Thanks Joe Teacher!

Chuseok Love…

with the kiddies.

For my readers at home: Chuseok is a three-day Korean holiday that traditionally celebrates the autumn harvest. For us waygooks, it means a four-day weekend. (Asa!) For Koreans, it means returning to their hometowns, paying respect to their ancestors, and sharing a feast.  Many also wear traditional clothes called hanbok.

So at school on Friday, we held a Hanbok Fashion Show so the kids could show off their gear…

It was a pretty big deal.

Monica, Louis, and Jeff--I start each morning with them, grateful that coffee was invented.

My little Charley, pretending to be...a bird?

Albert! Class clown is an understatement...

As you can see.

A few of my girls: Elsa, Ruby, Olivia, and Monica

Christina and Dustin...

First love.

Cooper! The wave in his hair is from a recent perm.

James, Cooper, and Albert, waiting to strut their stuff...

The usual suspects...

Ruby. She's so sweet.

Elsa. Sometimes she gets solemn.

Still together!

Almost show time...

Now that's a red carpet.

Happy Chuseok everyone!

xo ~Coco

In Thinking: Nights with My Korean Uni Class

Hello all–this is Part 2 of “Where Have I Been?”  (If you missed Part 1, click here for a quick read…)

~Coco xo

I kind of want to sum it up.

The writing class, the teaching university experience, the whole three-and-a-half months of carting essays around in my big leather shoulder bag with the worn-out strap, marking them up in green pen on subway rides or lunch breaks or in bed on Saturday mornings, circling letters that should have been capitalized, drawing arrows to potential thesis fragments buried between non-sensical phrases written in a language that attempted to be English.  On Monday and Tuesday nights I spent hours typing up google-doc slides that broke down the essay form into parts, explaining why the hook matters, what I meant by “Be specific!” how to start in the middle, if you had to, and ride your thoughts out to the beginning, how it was okay to discover a new angle halfway through, that you could circle back and re-write, why re-writing was the most important part.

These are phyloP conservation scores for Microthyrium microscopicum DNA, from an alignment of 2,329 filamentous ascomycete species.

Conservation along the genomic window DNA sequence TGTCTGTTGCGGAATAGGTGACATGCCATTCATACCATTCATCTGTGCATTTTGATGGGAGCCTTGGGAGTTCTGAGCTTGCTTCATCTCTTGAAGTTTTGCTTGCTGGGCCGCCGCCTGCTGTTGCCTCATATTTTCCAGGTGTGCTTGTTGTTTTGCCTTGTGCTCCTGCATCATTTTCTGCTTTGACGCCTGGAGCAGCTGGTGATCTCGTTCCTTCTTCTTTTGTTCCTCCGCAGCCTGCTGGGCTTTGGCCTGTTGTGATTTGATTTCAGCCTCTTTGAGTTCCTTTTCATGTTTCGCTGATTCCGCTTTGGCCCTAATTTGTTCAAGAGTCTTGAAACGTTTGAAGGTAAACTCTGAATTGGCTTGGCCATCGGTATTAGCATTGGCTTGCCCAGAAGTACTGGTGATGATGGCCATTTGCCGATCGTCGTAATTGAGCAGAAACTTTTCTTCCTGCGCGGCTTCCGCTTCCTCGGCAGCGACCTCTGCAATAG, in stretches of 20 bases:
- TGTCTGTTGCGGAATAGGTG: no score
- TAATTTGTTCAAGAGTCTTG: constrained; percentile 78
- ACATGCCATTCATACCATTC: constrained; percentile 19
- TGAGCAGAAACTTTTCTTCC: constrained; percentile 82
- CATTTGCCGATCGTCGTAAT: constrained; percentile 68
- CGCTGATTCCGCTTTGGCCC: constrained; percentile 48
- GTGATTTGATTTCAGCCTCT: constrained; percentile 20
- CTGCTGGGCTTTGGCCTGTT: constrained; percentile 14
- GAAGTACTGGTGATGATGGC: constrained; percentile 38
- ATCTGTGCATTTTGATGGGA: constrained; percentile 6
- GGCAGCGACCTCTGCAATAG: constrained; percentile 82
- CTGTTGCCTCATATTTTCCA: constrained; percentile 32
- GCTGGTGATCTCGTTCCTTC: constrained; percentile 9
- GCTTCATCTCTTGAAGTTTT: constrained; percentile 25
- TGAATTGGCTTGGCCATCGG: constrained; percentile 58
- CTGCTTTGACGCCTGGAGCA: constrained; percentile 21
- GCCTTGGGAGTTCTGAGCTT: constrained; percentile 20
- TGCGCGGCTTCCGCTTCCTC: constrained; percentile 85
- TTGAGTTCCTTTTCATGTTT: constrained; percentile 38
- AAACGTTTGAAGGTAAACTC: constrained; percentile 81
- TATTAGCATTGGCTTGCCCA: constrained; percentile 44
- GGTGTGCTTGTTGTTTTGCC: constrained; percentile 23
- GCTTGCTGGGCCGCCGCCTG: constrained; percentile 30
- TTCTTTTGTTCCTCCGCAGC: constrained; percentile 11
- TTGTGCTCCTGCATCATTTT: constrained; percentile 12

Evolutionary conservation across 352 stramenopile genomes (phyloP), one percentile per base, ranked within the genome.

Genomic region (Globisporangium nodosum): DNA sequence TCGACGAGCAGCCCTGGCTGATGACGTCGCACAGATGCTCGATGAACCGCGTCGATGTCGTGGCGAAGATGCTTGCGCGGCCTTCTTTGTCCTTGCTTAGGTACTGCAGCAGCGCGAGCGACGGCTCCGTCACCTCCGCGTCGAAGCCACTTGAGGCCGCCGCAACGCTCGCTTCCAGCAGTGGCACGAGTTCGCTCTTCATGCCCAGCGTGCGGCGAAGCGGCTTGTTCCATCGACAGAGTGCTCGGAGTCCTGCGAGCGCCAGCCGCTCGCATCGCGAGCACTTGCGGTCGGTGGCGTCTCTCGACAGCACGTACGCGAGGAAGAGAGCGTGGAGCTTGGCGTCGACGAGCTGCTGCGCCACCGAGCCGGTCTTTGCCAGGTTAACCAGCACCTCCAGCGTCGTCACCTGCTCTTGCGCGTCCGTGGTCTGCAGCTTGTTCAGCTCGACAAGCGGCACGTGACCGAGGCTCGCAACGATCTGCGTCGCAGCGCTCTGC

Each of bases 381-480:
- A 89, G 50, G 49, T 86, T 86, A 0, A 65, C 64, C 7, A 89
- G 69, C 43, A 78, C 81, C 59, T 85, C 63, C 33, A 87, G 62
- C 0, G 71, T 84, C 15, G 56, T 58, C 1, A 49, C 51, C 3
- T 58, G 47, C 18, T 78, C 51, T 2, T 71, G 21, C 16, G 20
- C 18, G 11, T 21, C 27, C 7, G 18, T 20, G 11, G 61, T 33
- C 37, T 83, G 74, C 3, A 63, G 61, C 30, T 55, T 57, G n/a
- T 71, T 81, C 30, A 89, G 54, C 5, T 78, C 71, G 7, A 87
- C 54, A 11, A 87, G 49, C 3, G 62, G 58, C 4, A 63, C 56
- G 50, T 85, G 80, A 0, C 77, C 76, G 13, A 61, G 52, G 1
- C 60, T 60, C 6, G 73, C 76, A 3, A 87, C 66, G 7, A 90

The thing is, the 28 students who stared up at me from their desks on our tenth-floor classroom Wednesday nights as I asked them questions like” Why do YOU think writing matters?” and “Where do ideas come from?” weren’t writing students–their majors were disciplines like International Trade and Law and Engineering and Economics.  One student studied English Lit–a tall young man called Jingan, whose nods from the back of the room as I spoke during those first few classes gave me hope that some form of connection was occurring between the minds in front of me and the words I heard flowing from my mouth.

Two other students: Jae Hak and Junghee, who sat beside each other in the front row, participated readily; they asked questions, they offered responses.  But the others, for the first month, remained mostly silent during the hour-and-a-half lecture; breaking them into smaller groups was the only way to create real discussion.  When I asked for a show of hands at the end of the first class, in response to my “Who here enjoys writing?” an empty pause followed, and then, tentatively, one or two palms lifted into the air.